Look at X-Men Annual #10, for example. The Chronology Project puts it between Uncanny #210 and #211, despite there being no actual gap for it to fit into, merely because it is the least worst position. There is no true ordering of events, because this is fiction: #215 is a sequel to both the Massacre and this Annual, without caring that they are contradictory. Also, it has Mojo in it, and I've not really been covering the annuals unless they are absolutely essential to the plot or thematically interesting. So, let's skip that, simply noting that Longshot is a regular in Uncanny now, and he along with Rogue, Dazzler and Psylocke are sent to Muir Island with the wounded. We'll pick up their story later.
While Scott is dealing with the disappearance and apparent death of his wife Madelyne Pryor over in X-Factor, those of us who have been reading Uncanny X-Men have known since #206 that she's actually alive, if not well, in San Francisco.
What we still don't know is how we came to be there. Back in #206 itself it looked like an attack on idea of X-Factor. Now, with the Simonsons taking over that series, it can be dealt with collaboratively. Pryor wakes, identifies herself to the hospital staff, and we get enough flashbacks that I think we're supposed to believe she's nothing more complicated the first victim of the Marauders.
#215 picks up another plot thread introduced by X-Factor: the attack on Sara Grey's home (also Maurauders? They presumably also did Karma). Storm and Wolverine visit the place, after Sara doesn't answer any calls. You might think that the firebombing of a mutant rights activist might end up on the tellybox and they'd know already, but it's apparent that the X-Men don't watch any New York market television (otherwise X-Factor wouldn't have been such a surprise to them).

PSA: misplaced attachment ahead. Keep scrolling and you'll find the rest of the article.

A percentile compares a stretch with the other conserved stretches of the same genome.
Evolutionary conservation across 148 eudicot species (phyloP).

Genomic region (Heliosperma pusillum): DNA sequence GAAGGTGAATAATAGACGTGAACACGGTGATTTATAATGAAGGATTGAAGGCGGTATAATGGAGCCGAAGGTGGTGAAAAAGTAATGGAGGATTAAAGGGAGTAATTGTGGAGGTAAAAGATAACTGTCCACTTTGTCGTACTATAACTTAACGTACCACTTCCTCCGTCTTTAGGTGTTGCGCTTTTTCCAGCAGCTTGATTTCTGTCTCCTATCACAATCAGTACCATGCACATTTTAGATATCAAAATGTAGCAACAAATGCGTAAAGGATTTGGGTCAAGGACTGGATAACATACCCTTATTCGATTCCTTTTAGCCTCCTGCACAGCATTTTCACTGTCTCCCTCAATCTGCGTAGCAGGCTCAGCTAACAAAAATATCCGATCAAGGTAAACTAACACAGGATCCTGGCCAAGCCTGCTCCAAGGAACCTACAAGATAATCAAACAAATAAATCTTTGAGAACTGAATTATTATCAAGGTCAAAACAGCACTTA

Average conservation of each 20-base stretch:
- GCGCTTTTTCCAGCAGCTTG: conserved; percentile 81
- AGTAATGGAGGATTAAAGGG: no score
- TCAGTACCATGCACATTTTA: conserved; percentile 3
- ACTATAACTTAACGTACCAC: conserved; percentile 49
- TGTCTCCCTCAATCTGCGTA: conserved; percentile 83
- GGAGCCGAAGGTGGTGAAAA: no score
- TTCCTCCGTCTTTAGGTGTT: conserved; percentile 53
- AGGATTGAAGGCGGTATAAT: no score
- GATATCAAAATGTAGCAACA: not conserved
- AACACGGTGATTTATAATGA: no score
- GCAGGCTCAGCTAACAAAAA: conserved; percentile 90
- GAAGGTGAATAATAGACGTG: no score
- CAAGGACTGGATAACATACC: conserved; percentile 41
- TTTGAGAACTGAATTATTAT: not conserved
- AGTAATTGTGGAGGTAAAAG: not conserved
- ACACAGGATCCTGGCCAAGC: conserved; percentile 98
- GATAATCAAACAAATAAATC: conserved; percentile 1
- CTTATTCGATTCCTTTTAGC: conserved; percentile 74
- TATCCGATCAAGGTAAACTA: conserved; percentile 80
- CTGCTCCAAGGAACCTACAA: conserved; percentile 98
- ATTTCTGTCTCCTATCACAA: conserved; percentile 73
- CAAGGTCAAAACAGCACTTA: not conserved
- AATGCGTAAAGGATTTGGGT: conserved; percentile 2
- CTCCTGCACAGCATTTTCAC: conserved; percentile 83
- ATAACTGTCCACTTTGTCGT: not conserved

They're not the first mutants to have visited the place, of course: Wolverine can smell Scott and... Jean. Jean?
With our subplots dealt with, we get to the villains of the arc: Storm is captured by a trio of powered people: Super Sabre, Crimson Commando, and Stonewall (all appearing here for the first time). Stonewall is a funny name to give this one, I note. They have a career structures that could have come straight out of Watchmen, and a litany of complaints about modern America's supposed moral decay 1 that closely mirrors Rorschach's. They don't even know about her mutant history: they found her at an arson site, and that's good enough for them to go all Running Man on her. Some fighting later, and unlike Rorschach or the Punisher, they are persuaded of their own hypocrisy: if what's illegal is wrong, and taking the law into your own hands is illegal, what they are doing is wrong. Well, I say persuaded. There's some level of threat involved, it must be admitted.
1. i.e. it starting to live up to the high standards that the framers accidentally expressed in the document they wrote.